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FPS second-graders do the dinosaur dig

The idea that some dinosaurs had feathers was a new one for many second-graders at Farragut Primary School, when two outreach teachers from the East Tennessee Discovery Center in Knoxville brought a dinosaur dig to their classrooms Tuesday, Jan. 11, and Wednesday, Jan.12.

The program, entitled “Dinosaurs: the Unfinished Puzzle,” was developed by outreach teacher Michelle Clark.

“We get the students as involved as we can, because they learn the most from being active — moving or roaring like a dinosaur or making an imprint from play dough,” Clark said. “It’s active learning.”

Outreach teacher Lori Major said it is one of the reasons they show the students a coprolite fossil.

“The students laugh and holler and think it’s hilarious when they find out it is fossilized dinosaur excrement. They literally belly laugh and think it’s the funniest thing they’ve ever heard,” Major said.

Clark said they use coprolite to teach students about the type of fossil that develops when minerals and soil take the place of the original material over millions of years and create the same shape in rock.

Clark and Major teach about trackways by having one student, pretending to be the dinosaur, make both slow and fast footprints on a long piece of paper stretched out on the floor while wearing wet socks. The other students open their eyes and guess which tracks were which.

“This helps them learn how different dinosaurs moved,” Clark said.

One of the students’ favorite activities, Clark said, is dividing into groups and receiving a box with sand and a fossil inside.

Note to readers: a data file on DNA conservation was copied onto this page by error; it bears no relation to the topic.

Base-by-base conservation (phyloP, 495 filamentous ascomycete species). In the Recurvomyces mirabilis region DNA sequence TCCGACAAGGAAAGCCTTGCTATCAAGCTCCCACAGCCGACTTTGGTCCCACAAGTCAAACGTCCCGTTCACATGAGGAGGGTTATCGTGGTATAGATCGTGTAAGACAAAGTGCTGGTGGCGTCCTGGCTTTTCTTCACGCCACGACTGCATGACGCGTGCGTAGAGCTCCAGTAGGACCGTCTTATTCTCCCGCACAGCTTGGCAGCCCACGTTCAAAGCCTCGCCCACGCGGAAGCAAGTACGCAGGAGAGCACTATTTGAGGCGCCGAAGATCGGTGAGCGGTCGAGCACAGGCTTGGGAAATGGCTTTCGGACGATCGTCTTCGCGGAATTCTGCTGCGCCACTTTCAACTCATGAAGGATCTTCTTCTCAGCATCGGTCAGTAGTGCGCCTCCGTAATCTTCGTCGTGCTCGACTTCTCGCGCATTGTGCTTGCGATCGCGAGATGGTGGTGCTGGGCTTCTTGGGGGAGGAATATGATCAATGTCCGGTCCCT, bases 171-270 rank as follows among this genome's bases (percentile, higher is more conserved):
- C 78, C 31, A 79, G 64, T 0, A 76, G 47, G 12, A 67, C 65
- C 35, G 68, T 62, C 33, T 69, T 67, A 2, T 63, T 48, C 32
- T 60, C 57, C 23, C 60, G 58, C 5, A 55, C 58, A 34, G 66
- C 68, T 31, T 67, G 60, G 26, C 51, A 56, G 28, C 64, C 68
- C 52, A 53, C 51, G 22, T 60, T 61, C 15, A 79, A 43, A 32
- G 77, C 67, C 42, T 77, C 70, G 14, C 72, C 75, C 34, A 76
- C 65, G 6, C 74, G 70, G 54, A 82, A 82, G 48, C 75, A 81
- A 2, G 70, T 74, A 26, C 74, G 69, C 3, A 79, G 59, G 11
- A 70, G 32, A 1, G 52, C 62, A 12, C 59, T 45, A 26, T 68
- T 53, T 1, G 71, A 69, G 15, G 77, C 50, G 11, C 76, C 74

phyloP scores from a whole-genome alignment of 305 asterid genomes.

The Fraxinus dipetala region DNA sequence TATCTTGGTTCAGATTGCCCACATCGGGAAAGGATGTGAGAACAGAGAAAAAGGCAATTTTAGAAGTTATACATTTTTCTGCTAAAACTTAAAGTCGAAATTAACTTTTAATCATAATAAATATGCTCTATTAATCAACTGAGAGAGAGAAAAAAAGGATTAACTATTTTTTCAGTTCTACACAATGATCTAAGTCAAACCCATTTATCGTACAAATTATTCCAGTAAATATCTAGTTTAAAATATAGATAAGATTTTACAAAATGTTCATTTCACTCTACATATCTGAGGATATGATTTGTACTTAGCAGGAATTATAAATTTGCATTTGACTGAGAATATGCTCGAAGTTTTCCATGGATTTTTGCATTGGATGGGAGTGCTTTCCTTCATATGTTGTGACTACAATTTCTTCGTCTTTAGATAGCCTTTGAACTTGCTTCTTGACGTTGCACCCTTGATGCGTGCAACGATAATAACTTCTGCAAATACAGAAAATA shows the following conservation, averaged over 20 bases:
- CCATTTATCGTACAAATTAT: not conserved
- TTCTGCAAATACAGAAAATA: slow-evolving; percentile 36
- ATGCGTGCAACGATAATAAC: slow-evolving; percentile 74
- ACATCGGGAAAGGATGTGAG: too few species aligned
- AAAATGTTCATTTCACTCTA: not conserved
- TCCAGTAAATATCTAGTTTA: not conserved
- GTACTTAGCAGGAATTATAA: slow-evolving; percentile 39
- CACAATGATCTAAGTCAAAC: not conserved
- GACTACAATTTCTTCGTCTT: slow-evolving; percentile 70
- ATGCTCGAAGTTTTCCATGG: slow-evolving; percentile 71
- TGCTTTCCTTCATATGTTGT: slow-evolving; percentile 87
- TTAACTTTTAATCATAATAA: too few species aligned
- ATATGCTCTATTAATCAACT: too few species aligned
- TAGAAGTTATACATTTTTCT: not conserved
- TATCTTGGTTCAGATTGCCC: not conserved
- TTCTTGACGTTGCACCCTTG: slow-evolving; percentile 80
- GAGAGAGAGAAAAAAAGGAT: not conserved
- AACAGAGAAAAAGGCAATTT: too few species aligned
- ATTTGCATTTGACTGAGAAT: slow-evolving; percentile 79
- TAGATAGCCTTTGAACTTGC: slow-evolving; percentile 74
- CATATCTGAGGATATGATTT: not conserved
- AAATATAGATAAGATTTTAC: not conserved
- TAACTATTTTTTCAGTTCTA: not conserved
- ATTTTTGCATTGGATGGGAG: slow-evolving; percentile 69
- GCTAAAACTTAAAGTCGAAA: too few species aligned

“The students take turns carefully brushing the sand off the fossils or fossil replicas,” she said. “They get very involved in trying to identify the fossil and sharing it with the rest of the class. Some of the fossils are teeth, eggs and skin imprints. They learn this is what real paleontologists do.”

Clark said, “We encourage students to think like a detective; learning about dinosaurs is like learning about the greatest detective story of all time. Many of the mysteries of the earth’s past are still waiting to be put together.”

FPS second-grade teacher Mary Taylor said her students were very enthused and involved during the program.

“All boys and girls love dinosaurs,” she said. “They know their names, what kind of teeth they had, where they lived and what probably happened to them.”

Ben Dunn said his favorite activity was watching a cast being made out of a fossil tooth.

“It’s cool that our class gets to keep it,” Dunn said.


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